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From London to New York…to Dubai

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The 2017 International Law Enforcement IP Crime Conference was held at the United Nations Headquarters, New York on 28-29 August. I was fortunate to be able to attend this conference on behalf of the UK Intellectual Property Office (IPO) and to be part of a panel on delivery and policy making. But more on that later.

My highlights

I didn't attend the previous 10 gatherings so cannot compare. However, a few things stood out for me:

  • the setting - UN Headquarters, New York. Not just because of the beautiful scenery across the Hudson River. But, the fact that representatives from many countries around the world had once again gathered to address a common problem
  • the level of commitment among participants from a range of organisations; customs, police, private sector, universities, trade and umbrella bodies. All working together to find workable solutions
The buildings of the United Nations headquarters in Manhattan, New York City, on the waterside of the East River.

But the most important of these was the variety of issues covered including; e-commerce, safety, consumer trust, counterfeits, illicit medicines, organised crime, etc. What this showed is that IP Crime isn't something that only affects a few people; those who want to watch the latest movie or listen to the latest Ed Sheeran song for free. Or even those who buy fake handbags and sporting goods. It is about the legitimate supply chains being infiltrated by dangerous counterfeit parts and the threat this poses to human life. This is about parts that go into aircraft and cars, and it is about dangerous chemicals going into medicines. If we excuse those producing the counterfeit bags and clothes, we also excuse those putting our lives at risk. That is unacceptable.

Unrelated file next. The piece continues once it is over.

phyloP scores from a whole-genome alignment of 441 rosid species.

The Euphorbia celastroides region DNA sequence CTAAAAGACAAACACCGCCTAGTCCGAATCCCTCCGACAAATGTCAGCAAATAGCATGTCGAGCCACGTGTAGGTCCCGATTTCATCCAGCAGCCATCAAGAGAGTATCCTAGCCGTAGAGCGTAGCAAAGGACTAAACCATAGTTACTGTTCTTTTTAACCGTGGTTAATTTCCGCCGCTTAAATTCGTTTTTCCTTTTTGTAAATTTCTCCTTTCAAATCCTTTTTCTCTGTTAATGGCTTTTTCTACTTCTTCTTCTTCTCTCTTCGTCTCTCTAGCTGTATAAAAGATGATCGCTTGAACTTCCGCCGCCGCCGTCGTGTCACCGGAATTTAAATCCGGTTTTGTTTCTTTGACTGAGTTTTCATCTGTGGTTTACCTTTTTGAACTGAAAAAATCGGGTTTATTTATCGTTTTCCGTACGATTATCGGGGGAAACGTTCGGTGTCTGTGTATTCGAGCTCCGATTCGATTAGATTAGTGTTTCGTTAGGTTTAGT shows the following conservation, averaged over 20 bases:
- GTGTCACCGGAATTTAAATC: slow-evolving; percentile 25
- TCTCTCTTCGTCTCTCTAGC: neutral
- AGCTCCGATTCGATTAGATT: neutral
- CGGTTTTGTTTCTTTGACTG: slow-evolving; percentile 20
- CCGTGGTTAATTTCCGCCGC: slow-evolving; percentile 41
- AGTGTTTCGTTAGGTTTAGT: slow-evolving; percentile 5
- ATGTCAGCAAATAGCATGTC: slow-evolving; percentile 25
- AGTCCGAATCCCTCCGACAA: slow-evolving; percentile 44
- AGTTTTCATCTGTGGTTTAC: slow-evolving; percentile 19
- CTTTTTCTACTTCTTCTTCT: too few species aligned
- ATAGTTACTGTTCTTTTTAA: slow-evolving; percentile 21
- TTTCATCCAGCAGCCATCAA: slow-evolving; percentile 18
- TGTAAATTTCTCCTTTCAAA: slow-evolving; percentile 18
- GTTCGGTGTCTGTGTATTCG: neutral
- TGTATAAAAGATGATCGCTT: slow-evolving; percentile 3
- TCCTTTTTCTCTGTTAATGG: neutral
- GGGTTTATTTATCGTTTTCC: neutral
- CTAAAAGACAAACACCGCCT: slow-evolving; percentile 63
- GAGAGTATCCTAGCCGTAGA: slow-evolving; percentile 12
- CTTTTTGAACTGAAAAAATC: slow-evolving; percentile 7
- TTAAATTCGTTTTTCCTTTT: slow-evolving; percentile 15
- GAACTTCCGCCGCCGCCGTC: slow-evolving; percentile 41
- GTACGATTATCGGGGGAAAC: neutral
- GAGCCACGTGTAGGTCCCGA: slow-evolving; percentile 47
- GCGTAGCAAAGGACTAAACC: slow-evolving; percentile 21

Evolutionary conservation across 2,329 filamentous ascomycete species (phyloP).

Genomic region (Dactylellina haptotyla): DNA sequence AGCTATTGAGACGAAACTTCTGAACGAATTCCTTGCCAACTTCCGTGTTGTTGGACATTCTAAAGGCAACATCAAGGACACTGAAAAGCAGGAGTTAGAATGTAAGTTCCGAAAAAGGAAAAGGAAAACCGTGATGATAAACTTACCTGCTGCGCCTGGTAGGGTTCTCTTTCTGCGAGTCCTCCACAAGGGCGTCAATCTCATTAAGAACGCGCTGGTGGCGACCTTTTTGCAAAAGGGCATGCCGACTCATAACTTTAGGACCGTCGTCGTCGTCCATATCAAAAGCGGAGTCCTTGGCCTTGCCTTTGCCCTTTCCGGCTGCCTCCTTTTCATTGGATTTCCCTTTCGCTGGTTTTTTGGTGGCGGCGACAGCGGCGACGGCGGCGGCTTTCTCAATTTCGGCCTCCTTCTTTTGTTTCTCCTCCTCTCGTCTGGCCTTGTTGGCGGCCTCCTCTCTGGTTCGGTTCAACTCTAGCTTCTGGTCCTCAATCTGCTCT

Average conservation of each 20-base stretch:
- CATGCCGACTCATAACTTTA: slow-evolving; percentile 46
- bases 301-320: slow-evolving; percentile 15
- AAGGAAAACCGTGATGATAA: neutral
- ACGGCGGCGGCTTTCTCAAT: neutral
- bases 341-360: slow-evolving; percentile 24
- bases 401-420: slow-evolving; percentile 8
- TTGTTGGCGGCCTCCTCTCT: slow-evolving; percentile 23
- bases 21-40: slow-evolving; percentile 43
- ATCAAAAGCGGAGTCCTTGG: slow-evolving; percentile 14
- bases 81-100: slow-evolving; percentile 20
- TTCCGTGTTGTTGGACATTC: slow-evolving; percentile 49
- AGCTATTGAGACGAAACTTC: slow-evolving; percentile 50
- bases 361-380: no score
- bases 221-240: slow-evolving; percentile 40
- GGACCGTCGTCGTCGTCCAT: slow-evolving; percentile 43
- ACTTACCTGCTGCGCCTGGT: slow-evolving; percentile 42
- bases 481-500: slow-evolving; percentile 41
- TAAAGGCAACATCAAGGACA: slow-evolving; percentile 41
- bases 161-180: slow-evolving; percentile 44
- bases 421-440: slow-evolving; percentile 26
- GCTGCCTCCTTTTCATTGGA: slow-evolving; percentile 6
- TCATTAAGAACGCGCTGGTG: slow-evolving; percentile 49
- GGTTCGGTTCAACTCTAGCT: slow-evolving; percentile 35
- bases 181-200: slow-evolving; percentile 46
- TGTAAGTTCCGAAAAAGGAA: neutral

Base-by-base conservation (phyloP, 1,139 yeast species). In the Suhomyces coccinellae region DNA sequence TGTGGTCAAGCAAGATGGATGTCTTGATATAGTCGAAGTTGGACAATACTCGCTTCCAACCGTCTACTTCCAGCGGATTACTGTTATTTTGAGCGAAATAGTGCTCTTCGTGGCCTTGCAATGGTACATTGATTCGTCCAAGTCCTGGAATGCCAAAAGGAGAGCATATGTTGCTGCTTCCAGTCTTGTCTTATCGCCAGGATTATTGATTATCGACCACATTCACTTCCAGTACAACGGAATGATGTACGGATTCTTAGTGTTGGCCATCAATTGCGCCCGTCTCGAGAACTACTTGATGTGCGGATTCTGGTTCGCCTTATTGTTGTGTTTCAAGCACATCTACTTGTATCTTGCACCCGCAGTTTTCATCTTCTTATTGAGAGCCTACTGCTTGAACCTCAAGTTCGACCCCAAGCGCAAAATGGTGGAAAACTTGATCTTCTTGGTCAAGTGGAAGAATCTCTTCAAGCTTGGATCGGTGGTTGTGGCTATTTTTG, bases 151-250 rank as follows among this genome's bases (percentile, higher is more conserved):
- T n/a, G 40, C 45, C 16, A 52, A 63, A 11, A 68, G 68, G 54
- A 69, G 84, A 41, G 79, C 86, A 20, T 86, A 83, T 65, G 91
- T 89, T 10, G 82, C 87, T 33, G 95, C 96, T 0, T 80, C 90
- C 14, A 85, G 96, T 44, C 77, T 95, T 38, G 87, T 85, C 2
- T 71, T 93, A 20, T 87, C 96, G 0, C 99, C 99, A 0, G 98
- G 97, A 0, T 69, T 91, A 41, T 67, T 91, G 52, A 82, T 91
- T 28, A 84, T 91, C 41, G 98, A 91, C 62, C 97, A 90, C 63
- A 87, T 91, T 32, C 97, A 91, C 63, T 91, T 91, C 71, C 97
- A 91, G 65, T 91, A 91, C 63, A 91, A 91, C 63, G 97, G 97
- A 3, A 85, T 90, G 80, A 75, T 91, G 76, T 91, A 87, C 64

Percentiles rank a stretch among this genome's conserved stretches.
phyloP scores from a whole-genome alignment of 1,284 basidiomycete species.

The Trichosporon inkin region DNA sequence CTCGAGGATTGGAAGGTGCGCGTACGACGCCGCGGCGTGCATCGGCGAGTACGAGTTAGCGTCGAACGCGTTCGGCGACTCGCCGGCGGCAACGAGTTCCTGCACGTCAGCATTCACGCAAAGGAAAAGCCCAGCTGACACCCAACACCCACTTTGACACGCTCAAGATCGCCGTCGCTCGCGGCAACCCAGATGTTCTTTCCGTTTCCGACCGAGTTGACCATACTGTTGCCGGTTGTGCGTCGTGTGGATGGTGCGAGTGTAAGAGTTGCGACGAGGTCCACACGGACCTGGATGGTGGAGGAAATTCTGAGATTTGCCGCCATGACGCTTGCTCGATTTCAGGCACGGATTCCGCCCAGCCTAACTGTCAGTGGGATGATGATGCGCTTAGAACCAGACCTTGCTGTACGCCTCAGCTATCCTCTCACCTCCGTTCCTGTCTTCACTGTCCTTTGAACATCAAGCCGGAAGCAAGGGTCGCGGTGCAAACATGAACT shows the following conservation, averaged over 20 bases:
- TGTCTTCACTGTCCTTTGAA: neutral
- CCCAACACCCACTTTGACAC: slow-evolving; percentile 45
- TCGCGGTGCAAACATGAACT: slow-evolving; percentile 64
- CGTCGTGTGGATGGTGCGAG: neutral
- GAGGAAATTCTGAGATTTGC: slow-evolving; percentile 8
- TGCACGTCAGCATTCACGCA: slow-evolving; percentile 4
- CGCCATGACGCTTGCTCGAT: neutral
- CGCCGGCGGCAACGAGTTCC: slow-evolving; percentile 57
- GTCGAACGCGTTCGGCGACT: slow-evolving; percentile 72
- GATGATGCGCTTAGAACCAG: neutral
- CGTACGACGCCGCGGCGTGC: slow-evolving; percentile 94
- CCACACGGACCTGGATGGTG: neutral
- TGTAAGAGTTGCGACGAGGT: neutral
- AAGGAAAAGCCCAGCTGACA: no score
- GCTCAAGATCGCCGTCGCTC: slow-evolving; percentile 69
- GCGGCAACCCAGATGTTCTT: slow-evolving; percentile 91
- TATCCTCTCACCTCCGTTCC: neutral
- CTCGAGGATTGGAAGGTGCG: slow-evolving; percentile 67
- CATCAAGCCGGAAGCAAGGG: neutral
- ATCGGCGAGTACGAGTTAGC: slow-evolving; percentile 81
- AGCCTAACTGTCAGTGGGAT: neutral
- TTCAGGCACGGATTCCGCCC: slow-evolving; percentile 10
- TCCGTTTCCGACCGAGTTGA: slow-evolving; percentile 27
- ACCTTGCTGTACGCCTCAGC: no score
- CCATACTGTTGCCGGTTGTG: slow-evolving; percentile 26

Finding the balance

I had the opportunity to talk about some of the challenges this poses for policy making. As policy makers, we are expected to find a balance between ensuring consumer access to goods and services while ensuring that the creators are properly rewarded. Not always easy, particularly as we lack access to some crucial evidence, which was my second point. Finally, if we want to achieve that balance and get that evidence, we need to work more in partnership with rights holders, legitimate manufacturers, logistics companies, advertisers, etc. Not just in the UK, but internationally. Conferences like this one help in building these relationships.

Asked if we could ever enforce our way out of this problem, my answer was no. Enforcement on its own will not deal with the problem entirely. We need to do more to raise awareness and to change the behaviour of consumers so that we remove the demand for such goods. We need to take away the funding from criminals and ensure that the routes to them acquiring more are cut off. And we need to become more tech savvy and innovative than the criminals so that we can anticipate their next move. A lot to ask I know, but with wide collaboration and more evidence we can make a huge difference.

This conference gives me hope. Onwards and upwards to Dubai for the 2018 conference.

To find out more about how the IPO are tackling IP crime, visit our recently updated IP crime and enforcement pages.

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